Figure 1.

Germinated tomato seedlings are planted on fertilizer agar plates using forceps.

Figure 1.

Germinated tomato seedlings are planted on fertilizer agar plates using forceps.

Figure 2.

Fertilizer agar plates planted with tomato seedlings are placed in the window of a middle school classroom so that students can observe their own tomato plants growing, as well as those of classmates.

Figure 2.

Fertilizer agar plates planted with tomato seedlings are placed in the window of a middle school classroom so that students can observe their own tomato plants growing, as well as those of classmates.

Of course, the activity demonstrated in this stage of the program can vary among research disciplines. For example, undergraduates from a lab that performs ecological research could take students outside and catalog the different plant species they observe. Undergraduates from a microbiology lab may have students spit into bacterial growth Petri plates and observe what grows in a few days. The opportunities for creatively bringing lab work into the classroom are limited only by feasibility.

Finally, at the conclusion of the program, we reinforce the message that scientific research can be interesting, easy, and fun. With our encouragement, students reflect on their work, scientific acumen, and potential. We explain that all research can be straightforward and enjoyable and emphasize that answers to complex questions are devised from simple experiments done by researchers in the lab. In the course of this program, we hope to have encouraged students to become more involved with the research community in the future.

Benefits for Research Students

This program has been used by undergraduate research students to independently coordinate outreach events to the community. There are many benefits for undergraduate and graduate students who participate in outreach projects. Presenting research to a community audience allows students to discuss the relevance of their topic to a community far removed from their scientific field. This type of interaction can cause presenters to better understand their own science and improve their teaching skills (Stamp and O'Brien, 2005; McBride et al., 2011). Additionally, when communicating ideas to the general public, students experience what it is like to be an expert in the field, which can bolster their confidence in representing their STEM discipline (Laursen et al., 2007). Finally, because outreach is a valued mission of the scientific community, outreach efforts and skills are marketable and attractive to potential employers or graduate schools (Laursen et al., 2007). Outreach is, therefore, a valuable and rewarding mission for any research lab as well as the research community.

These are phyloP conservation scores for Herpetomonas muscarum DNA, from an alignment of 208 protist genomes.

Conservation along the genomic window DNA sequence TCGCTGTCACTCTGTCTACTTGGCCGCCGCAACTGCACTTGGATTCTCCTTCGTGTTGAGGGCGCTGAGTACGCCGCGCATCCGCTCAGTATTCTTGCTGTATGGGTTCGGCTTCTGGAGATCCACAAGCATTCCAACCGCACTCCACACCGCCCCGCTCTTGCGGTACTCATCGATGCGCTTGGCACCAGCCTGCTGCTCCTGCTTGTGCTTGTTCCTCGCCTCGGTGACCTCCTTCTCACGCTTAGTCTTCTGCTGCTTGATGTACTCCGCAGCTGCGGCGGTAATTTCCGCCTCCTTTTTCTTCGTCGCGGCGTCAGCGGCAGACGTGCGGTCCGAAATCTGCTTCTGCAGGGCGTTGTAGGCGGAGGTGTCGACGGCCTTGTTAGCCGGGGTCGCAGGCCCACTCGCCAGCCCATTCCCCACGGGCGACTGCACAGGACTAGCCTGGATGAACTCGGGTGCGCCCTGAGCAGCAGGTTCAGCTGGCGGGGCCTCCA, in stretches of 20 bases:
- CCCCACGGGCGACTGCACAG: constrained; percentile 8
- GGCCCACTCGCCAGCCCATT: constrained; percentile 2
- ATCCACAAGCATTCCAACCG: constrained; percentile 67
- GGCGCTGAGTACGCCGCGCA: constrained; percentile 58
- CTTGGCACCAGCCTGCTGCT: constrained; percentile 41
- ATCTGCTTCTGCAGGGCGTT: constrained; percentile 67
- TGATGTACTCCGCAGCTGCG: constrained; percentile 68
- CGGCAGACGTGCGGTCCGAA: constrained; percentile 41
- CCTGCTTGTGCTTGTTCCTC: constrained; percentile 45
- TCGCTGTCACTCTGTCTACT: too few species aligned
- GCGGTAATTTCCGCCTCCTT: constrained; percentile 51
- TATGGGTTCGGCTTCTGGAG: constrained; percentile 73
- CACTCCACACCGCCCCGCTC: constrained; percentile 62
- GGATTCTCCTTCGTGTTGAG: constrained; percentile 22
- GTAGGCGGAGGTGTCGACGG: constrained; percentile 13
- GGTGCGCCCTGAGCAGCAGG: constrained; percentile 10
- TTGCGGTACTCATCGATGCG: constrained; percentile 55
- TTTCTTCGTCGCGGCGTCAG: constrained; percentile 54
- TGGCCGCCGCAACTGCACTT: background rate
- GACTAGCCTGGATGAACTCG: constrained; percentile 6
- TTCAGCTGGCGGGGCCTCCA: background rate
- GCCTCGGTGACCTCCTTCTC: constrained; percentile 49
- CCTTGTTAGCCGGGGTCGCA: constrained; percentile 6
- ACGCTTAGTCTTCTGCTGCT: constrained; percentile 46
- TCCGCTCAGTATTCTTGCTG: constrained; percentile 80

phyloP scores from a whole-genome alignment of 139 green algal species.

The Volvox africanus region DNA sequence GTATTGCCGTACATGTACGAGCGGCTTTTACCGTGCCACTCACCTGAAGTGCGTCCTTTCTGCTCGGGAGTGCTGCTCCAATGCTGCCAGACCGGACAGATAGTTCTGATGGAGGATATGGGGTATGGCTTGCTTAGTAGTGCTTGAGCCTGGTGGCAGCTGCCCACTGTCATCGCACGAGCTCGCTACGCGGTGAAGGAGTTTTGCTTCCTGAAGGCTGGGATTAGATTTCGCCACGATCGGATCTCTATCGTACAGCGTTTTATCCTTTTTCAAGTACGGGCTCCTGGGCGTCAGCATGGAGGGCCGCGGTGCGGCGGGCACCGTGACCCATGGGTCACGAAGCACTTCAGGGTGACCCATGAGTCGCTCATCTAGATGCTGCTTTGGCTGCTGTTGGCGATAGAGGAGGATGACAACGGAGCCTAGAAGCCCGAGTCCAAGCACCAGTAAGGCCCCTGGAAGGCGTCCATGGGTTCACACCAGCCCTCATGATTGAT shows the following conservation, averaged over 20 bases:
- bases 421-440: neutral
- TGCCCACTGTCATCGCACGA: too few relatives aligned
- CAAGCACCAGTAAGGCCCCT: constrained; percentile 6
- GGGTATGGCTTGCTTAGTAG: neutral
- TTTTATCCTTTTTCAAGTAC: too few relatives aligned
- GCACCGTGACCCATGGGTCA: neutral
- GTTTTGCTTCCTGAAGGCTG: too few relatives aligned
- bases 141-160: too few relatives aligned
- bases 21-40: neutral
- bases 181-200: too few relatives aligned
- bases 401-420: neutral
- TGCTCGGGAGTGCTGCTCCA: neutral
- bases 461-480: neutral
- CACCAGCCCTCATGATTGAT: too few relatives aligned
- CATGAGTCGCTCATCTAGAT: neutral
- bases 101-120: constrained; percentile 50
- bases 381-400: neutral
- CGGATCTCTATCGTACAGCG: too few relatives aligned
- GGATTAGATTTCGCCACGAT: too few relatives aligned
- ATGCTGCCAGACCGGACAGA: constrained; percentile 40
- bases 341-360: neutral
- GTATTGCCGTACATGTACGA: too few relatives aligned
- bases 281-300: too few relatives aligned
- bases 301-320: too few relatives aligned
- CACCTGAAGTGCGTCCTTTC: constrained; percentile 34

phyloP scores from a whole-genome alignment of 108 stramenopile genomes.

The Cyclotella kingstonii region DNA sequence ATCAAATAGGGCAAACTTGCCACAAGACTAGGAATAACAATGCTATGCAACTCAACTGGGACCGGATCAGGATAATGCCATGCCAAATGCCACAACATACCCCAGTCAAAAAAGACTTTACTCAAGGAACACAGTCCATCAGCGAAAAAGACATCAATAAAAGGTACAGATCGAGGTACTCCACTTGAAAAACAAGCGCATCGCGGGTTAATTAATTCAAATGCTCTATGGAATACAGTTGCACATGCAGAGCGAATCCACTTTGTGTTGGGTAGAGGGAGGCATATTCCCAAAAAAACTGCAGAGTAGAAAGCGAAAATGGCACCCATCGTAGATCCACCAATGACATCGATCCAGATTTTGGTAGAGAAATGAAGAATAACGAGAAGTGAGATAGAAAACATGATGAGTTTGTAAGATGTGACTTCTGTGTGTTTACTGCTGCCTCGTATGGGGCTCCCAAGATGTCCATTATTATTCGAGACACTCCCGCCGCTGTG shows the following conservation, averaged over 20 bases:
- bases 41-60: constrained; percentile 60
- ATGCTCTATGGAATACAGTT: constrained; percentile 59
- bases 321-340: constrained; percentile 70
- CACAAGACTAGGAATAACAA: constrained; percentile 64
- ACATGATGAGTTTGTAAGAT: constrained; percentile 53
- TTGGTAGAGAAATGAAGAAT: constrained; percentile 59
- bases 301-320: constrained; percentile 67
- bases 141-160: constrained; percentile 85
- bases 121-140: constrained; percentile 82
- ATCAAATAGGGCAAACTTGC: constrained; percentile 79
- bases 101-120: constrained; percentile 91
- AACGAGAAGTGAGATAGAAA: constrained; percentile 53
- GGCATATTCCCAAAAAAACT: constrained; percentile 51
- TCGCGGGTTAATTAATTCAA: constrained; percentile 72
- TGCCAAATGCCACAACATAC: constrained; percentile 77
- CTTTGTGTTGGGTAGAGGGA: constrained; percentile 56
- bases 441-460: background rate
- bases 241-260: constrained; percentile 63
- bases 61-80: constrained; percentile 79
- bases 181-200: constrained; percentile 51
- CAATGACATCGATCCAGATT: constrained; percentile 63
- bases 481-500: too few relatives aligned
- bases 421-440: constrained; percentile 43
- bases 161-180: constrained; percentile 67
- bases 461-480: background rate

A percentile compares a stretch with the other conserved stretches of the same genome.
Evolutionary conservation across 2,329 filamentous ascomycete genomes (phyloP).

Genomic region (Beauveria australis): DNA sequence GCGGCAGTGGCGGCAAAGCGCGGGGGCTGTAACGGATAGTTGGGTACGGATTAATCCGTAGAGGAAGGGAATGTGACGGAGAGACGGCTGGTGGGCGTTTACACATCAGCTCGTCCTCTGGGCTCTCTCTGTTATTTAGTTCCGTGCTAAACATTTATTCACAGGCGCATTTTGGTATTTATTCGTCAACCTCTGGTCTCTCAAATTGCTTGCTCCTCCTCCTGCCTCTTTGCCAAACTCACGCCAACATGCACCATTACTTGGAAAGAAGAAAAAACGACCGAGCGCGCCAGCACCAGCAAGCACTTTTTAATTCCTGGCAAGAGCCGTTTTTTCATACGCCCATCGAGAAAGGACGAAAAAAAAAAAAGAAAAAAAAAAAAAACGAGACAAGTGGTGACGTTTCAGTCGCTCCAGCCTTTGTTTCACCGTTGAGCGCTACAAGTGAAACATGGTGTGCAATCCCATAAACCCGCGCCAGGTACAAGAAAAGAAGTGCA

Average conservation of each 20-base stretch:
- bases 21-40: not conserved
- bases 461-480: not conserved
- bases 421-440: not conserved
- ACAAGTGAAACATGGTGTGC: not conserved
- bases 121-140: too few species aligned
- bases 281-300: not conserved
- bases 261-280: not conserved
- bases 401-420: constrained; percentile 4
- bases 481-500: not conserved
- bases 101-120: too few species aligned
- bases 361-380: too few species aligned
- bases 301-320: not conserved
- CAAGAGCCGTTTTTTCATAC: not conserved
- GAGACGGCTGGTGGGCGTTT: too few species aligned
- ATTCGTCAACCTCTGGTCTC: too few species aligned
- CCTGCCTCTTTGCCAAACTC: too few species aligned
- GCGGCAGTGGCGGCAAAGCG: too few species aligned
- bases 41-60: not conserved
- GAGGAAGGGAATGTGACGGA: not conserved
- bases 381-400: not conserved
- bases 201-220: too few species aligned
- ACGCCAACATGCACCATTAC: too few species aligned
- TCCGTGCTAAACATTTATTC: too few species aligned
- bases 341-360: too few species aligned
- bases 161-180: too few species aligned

We thank members of the Mitra lab for enthusiastic participation in outreach activities described in this article. Raka M. Mitra is supported by a grant from the National Science Foundation (IOS no. 1257479).